Start with breakfast at Kin Bakehouse & Kitchen, a Northern Quarter-style café whose delicious food (especially the banana bread with “the works”) comes with decidedly un-NQ prices, then browse Urmston’s independent shops for everything from clothes and accessories (Fred’s and Bang Tidy Lifestyle Lounge) to books and rare albums (Urmston Bookshop and Music for the Soul). If you’re shopping for someone else, you’ll find a range of gifts at Rose and Bumble and Power of Karma, and you can furnish your home with unique finds from Rif Raf and your cupboards with treats from Craft Brewtique.

Although the Eden Square development offers the convenience of supermarkets and discount stores, Urmston Market Hall is still the locals’ favourite place to pick up produce. The small indoor market has a butcher, grocer and sweet shop, but it’s soon to be redeveloped into an indoor/outdoor artisan affair akin to Altrincham Market, so enjoy the traditional experience while you can.

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Start with breakfast at Kin Bakehouse & Kitchen
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Browse for indie clothes in Fred’s

Get a takeaway lunch from Feed and head to Davyhulme Millennium Nature Reserve via Abbotsfield Park, where a little-known band called The Beatles were booked to play the 1963 Urmston Show; by the time it came around The Beatles were so big that they had to be smuggled in and screaming girls stormed the stage. Parents of little train-lovers might like to know that the park has a miniature railway, which offers rides on Sundays.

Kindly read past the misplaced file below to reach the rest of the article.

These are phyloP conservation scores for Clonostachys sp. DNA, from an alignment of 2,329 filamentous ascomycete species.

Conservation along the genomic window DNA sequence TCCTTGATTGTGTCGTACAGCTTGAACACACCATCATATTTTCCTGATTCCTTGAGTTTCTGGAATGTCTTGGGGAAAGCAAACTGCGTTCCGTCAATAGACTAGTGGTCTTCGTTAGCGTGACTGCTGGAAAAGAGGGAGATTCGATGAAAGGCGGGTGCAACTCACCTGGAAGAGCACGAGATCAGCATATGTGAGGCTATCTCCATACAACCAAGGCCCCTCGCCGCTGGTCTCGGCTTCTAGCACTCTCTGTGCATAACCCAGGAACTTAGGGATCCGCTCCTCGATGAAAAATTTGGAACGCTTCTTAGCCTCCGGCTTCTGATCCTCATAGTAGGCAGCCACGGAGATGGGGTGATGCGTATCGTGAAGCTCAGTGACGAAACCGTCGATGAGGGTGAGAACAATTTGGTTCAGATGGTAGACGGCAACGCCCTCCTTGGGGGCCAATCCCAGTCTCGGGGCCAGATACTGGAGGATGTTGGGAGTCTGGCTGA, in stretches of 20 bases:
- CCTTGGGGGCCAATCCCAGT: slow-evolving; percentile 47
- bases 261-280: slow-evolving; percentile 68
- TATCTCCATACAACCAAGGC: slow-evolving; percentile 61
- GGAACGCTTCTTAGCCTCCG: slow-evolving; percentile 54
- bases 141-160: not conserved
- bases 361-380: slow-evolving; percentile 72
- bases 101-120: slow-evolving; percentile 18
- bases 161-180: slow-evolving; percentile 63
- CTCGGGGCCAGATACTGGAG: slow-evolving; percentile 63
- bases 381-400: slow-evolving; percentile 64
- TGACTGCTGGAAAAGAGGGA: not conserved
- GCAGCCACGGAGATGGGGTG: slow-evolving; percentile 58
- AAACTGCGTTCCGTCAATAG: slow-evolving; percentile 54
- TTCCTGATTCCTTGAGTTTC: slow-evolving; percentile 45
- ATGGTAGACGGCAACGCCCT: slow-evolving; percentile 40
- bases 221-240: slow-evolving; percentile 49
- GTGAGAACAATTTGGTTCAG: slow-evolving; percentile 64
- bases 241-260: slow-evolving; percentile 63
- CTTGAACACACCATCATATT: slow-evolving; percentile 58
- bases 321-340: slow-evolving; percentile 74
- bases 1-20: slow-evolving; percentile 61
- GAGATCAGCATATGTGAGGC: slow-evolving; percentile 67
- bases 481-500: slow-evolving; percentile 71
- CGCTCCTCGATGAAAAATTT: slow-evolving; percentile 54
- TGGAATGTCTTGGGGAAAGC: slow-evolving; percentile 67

On a brisk autumn afternoon, Davyhulme Millennium Nature Reserve is a great spot to wander along the western bank of the Manchester Ship Canal and watch wetland and woodland birds. It’s a Site of Biological Importance but it’s perhaps more notable for being one of the few bits of land in this area not owned by The Peel Group (the developers behind the Trafford Centre).

Back in Urmston, enjoy afternoon tea at Scrumptious Tea Room (the clue’s in the name) or, if dainty sandwiches aren’t your style, head to Get Chucked, which has been called one of Manchester’s best burger joints.

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Urmston Market Hall is still the locals’ favourite place to pick up produce
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Get a takeaway lunch from Feed

SUNDAY: The “People’s Palace”

The ostentatious design of the Trafford Centre is one of many reasons to visit this so-called “people’s palace”; where else could you stroll along Italian marble walkways to a domed atrium based on St Paul’s Cathedral, stand under the world’s largest chandelier on a staircase inspired by the Titanic, and see a plethora of frescoes, fountains and statues? Many of the design features have local meaning and there’s local history here too, if you know where to look.